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mous and powerful aid to the state, in the present emergency; that voluntary subscriptions, for raising soldiers, and for giving a bounty to sailors, have been opened in several places; and (our Author doubts not) that the same spirit will diffuse itself through both the British isles. Finally, he questions not that such as are debarred, by infirmities and years, from personal service, will certainly exhibit, on the present occafion, their love for their country, and their zeal for its safety,'-It was, probably, for the sake of this concluding paragraph, that the whole pamphlet was written; and, so far as the Author's arguments may in Auence and animate us to pursue such mea. sures as will tend most to the permanent safety and best interests of our country (without any regard to ministerial or party views), we hope . that this little ketch of political history has not been written in vain. Art. 37. Guatimozin's Letters on the present State of Ireland,

and the Right of binding it (i. e. that Country) by British Acts of Parliament, &c. 8vo. 1 s. 6 d. E. Johnson. 1779.

These letters have been much talked of, from their first periodical appearance (in April and May last) in one of the Dublin prints They are written with great energy and spirit; and they contain an earnest, nay a vehement exhortation to the people of Ireland, to per. severe in their new system of CONSUMING, EXCLUSIVELY, the manufactures of their own country, as the mot easy and probable means of procuring for themselves that redress of their national grievances · which, he says, they will ever look in vain for from the justice or mercy of England. He enters particularly into the great question of Eagland's sight of imperial sovereignty over Ireland; which he denies; and he argues the point notably, if not convincingly t.-He is extremely severe in his reflections on the English, whose treatment of Ireland he avers to have been in the highest degree unjuft and tyrannical. The Scots, too, are not overlooked.-Of our Northern countrymen he thus, in the bitterness of his jealousy, expresseth himself:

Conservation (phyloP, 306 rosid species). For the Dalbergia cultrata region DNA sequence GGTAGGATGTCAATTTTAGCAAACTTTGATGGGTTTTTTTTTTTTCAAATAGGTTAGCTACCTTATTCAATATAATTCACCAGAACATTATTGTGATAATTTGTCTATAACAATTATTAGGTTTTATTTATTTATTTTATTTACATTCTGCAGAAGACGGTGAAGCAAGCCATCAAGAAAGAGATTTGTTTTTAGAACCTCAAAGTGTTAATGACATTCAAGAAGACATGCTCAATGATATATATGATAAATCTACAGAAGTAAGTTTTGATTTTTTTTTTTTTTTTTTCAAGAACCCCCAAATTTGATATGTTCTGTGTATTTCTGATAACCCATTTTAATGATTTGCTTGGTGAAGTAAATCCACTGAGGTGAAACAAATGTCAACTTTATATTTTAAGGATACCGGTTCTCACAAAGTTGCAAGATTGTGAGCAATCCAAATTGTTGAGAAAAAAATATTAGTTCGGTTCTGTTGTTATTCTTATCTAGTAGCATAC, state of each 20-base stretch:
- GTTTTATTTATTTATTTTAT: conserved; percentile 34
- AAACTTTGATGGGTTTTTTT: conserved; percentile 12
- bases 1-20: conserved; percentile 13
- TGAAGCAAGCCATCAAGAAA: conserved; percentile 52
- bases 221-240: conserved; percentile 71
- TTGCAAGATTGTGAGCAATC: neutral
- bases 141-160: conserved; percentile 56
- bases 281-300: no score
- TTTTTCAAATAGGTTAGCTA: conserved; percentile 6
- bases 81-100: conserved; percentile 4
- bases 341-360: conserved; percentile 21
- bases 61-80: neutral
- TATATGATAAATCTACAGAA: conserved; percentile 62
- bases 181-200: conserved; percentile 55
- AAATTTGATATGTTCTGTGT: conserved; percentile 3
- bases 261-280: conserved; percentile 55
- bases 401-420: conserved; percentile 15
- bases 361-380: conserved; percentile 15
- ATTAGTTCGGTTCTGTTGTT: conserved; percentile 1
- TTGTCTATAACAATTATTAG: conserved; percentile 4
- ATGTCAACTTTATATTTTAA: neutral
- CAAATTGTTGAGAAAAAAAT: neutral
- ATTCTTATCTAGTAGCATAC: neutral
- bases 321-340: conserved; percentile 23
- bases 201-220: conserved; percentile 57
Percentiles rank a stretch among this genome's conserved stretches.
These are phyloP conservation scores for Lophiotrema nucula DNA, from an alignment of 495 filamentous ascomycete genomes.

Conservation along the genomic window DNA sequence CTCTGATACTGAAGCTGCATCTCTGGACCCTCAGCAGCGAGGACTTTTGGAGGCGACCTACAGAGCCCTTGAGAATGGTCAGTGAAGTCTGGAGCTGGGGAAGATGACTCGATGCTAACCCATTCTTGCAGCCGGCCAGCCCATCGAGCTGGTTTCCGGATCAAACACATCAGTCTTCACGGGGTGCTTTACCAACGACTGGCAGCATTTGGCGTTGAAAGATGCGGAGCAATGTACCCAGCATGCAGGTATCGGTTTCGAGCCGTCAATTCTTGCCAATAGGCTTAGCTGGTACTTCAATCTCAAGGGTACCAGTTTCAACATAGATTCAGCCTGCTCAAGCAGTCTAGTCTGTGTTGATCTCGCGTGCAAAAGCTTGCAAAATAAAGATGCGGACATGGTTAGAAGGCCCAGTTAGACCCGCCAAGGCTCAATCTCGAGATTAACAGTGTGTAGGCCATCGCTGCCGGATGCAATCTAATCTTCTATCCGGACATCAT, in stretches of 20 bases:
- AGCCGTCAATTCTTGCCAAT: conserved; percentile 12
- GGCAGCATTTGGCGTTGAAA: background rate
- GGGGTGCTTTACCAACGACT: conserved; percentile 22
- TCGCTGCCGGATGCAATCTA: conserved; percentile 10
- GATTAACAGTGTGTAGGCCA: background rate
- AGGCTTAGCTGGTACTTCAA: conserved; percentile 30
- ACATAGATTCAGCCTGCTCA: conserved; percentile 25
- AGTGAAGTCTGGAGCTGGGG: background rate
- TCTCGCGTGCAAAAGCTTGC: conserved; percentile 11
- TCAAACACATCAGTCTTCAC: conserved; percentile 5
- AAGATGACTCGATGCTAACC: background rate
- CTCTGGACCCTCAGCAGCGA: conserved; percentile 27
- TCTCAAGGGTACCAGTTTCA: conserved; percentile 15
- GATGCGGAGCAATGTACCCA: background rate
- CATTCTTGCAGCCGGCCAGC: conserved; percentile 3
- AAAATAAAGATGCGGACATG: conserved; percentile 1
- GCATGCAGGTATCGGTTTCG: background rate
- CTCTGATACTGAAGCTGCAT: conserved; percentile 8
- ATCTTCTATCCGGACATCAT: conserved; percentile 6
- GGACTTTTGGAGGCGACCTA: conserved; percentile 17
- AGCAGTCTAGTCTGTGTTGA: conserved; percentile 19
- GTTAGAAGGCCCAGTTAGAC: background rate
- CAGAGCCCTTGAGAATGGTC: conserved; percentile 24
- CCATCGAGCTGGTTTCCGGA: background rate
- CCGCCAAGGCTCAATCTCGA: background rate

After fully, and, we think, satisfactorily, explaining the peculiar nature, and present circumstances, of the linen manufacture and trade of Ireland, and lameniing, as a national reproach, the encouragement given by the Irith to the importation of linens from Scotland, which he says are hamefully worn by his countrywomen, he then proceeds • Bui, in truth, kentings and gauzes are not the moft pernicious commodity imported from Scotland into this country. The men of Scotland, who are overrunning us universally, are infinitely more dangerous. I am an enemy to national reflections; but when the people of an entire country are all marked with the same distinguishing features of character, the observation on them ceases to be called na. tional reflection. These men have a propenfity to emigracion, and they carry with them into every country the vices of their own; re. ligious hypocrisy, servility of manners, and political depravily di

* The Freeman's Journal, we suppose.

+ Convincingly to the English reader, we mean :-such of the Irish who are disaffected to the British government, will, no doubt, be convinced.

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finguish them from all the nations of the earth. The only satil, faction we have is, that the principles of these Scotchmen in England have contributed very much to the ruin of the British empire, England has pledged us in tbe bitter draught.'

But, he adds, 'I perceive my paper swelling along with my in. dignation--and so will the breast of many a Northern reader; who will be ready to cry out,'Enough of this Irish Indian f; away with bin.Art. 38. A View of the Evidence relative to the Condułt of the